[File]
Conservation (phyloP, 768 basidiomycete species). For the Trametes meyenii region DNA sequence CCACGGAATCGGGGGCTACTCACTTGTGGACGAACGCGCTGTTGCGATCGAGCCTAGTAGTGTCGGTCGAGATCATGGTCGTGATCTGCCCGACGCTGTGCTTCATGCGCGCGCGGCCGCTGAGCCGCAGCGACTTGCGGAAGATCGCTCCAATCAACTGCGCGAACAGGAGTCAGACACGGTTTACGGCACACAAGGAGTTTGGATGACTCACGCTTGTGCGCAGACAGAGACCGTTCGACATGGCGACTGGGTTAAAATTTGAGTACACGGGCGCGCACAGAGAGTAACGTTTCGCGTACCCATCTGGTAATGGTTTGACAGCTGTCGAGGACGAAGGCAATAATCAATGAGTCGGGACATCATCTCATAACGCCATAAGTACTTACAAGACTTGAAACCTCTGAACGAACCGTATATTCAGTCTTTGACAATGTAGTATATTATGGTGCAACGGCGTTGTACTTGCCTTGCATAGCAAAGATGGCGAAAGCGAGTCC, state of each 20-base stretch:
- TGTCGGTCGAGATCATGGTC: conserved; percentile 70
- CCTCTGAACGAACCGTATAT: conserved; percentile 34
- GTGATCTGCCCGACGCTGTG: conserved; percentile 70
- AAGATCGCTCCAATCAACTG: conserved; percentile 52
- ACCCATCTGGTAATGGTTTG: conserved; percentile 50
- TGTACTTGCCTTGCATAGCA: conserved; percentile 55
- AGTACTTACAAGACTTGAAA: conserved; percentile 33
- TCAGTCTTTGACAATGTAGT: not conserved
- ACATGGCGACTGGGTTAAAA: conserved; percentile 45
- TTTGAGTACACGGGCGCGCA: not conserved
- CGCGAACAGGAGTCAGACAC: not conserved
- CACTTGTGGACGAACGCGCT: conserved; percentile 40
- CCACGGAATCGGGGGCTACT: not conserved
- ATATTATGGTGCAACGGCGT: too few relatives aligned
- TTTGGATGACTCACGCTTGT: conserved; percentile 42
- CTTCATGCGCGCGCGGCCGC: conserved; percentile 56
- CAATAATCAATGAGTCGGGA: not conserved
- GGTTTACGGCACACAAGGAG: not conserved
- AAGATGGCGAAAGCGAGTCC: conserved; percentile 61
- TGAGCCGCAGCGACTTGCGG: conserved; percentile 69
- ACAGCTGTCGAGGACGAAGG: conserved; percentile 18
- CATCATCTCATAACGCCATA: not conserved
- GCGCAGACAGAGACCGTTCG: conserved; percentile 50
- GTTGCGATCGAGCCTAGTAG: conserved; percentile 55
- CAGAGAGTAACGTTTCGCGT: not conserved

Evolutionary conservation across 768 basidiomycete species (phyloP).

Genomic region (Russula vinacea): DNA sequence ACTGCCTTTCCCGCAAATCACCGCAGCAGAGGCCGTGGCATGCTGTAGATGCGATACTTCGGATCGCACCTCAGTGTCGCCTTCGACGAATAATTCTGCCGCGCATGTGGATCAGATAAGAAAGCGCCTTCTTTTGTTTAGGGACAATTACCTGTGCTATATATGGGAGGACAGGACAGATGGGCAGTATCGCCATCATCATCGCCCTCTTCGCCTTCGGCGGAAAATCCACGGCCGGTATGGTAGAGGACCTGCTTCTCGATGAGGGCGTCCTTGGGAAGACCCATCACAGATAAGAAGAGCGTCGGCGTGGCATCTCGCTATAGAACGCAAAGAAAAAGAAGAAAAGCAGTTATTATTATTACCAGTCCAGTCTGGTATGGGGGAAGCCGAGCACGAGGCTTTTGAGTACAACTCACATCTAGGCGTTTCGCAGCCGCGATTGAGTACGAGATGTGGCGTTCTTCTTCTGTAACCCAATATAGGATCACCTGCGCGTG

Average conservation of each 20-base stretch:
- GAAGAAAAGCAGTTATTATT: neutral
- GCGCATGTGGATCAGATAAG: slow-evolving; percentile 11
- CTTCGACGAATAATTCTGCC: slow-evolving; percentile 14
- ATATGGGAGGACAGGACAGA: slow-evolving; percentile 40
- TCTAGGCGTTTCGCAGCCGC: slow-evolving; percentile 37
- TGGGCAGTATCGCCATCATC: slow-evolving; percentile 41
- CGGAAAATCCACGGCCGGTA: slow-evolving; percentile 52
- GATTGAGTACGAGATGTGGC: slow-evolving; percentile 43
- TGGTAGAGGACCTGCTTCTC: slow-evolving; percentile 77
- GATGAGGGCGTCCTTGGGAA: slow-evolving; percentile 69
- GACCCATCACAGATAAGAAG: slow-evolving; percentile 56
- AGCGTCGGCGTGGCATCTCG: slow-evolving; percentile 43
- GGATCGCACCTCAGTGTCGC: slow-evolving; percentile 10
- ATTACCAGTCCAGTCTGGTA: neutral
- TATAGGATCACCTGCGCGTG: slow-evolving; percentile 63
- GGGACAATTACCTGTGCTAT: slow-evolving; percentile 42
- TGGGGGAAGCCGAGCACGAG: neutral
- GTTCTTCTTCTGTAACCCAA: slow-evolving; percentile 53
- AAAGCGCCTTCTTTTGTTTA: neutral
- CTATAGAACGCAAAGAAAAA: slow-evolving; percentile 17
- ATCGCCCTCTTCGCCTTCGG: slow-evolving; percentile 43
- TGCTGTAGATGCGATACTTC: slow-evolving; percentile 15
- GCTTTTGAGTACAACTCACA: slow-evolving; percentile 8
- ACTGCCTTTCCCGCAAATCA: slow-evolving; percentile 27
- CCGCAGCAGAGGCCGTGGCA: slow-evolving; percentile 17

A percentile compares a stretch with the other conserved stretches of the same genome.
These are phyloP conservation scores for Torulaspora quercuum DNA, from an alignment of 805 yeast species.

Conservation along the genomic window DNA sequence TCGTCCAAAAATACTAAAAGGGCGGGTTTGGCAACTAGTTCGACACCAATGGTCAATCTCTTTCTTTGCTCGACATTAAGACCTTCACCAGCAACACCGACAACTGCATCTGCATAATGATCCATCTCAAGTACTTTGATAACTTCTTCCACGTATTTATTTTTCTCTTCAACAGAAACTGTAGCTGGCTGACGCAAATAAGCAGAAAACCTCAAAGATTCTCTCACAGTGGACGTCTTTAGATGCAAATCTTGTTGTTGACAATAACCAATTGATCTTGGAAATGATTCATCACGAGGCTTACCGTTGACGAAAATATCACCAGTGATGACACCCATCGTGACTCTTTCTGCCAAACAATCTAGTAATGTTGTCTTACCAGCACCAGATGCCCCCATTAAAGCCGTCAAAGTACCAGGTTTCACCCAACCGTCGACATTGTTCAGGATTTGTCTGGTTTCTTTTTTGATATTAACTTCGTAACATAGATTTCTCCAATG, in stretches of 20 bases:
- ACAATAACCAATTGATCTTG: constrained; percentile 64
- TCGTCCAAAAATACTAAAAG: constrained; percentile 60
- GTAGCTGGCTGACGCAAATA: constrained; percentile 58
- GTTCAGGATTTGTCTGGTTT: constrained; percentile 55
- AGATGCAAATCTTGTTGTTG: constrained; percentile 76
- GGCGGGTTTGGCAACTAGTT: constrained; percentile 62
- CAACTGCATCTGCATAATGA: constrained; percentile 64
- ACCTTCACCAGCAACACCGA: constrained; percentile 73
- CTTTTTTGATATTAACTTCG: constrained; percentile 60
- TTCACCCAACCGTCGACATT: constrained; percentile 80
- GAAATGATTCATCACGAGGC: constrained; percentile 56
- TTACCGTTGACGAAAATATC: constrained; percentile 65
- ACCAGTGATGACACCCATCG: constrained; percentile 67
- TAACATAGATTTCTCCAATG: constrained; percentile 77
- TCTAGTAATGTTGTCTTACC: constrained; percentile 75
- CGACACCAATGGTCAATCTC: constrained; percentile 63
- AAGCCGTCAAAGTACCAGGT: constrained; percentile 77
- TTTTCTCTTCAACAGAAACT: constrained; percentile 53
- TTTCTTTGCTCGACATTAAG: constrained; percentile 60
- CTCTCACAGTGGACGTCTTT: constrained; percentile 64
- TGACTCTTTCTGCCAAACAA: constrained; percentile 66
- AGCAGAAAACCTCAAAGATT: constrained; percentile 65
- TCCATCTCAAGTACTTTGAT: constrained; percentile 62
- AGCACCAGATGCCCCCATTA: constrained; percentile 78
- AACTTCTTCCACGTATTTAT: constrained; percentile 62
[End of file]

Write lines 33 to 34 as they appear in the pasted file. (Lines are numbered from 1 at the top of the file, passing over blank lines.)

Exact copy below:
- ATATGGGAGGACAGGACAGA: slow-evolving; percentile 40
- TCTAGGCGTTTCGCAGCCGC: slow-evolving; percentile 37